I don't remember how long I've been setting up and diagnosing networks - first in Unix and other OSs, and later in Windows (when it got to being able to have networking)


Thanks Dan I'm trying all the suggestions.
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pk_fox
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PostPosted: Fri Jun 27, 2014 10:21 am    Post subject: Reply with quote

This is what I got
Code:
 
Unable to connect to remote host: Connection timed out


I checked the Windows firewall and under incoming file sharing although I had ticked all local addresses it seems Windows regards my server as a remote address because when I checked the "All addresses" under remote addresses it now works. Well telnet does which is a start - thank you all very much for your help.
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nelz
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PostPosted: Fri Jun 27, 2014 11:00 am    Post subject: Reply with quote

It's a remote address because it is on a different subnet. Either put the wired and wireless connections on the same subnet or configure the windows firewall to allow both subnets to connect.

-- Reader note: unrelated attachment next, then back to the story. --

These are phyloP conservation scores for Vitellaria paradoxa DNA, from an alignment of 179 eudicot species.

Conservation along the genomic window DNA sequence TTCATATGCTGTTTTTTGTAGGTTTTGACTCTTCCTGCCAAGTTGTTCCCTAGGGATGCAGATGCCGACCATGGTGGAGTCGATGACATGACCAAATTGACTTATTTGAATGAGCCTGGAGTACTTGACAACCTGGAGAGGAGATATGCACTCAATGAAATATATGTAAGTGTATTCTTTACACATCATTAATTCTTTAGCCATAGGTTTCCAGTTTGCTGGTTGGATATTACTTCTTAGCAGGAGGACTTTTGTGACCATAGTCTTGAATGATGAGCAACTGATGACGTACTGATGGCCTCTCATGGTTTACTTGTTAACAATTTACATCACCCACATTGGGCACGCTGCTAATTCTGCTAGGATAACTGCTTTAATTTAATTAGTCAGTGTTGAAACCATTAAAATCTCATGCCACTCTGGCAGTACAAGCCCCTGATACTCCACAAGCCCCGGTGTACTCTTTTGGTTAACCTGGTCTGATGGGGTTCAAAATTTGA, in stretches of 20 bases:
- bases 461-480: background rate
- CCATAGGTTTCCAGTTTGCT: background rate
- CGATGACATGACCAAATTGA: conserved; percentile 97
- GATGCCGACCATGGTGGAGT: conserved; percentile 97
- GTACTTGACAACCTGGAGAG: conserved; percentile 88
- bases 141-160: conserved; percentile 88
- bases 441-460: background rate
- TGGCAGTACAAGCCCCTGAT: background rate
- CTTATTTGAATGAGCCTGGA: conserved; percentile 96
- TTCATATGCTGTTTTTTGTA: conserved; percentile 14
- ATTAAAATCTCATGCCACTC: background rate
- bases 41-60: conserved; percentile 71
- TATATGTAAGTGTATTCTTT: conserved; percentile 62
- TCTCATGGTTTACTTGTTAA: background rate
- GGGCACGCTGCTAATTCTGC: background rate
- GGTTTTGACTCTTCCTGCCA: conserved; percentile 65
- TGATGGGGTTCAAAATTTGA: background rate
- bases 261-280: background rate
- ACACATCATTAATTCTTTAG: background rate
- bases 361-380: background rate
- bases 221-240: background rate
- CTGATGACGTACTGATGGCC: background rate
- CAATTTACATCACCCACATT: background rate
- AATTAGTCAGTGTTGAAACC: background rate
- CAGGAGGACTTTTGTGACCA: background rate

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pk_fox
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PostPosted: Sat Jun 28, 2014 7:11 am    Post subject: Reply with quote

dandnsmith wrote:
Quote:
I happily copy files to and fro using a file manager


You can do that without ever noticing the IP address, so I still think investigation of the addresses and routing is in order.

Its quite possible that the IP address in the mount is being treated as foreign address the wrong side of a firewall or permissions barrier.

I don't remember how long I've been setting up and diagnosing networks - first in Unix and other OSs, and later in Windows (when it got to being able to have networking)


Hi Dan, you were spot on the money,it's just when you said earlier about permissions I thought you meant file permissions not firewall rules ( I think it's better to refer to files and folders as permissions and firewall stuff as rules - but that's me ) changed the Windows firewall to allow remote addresses and it worked thank you, I have narrowed the firewall rule down to my 192.168 subnet so should be OK - the only reason I need to mount it is to back it up using rsync. Thanks again.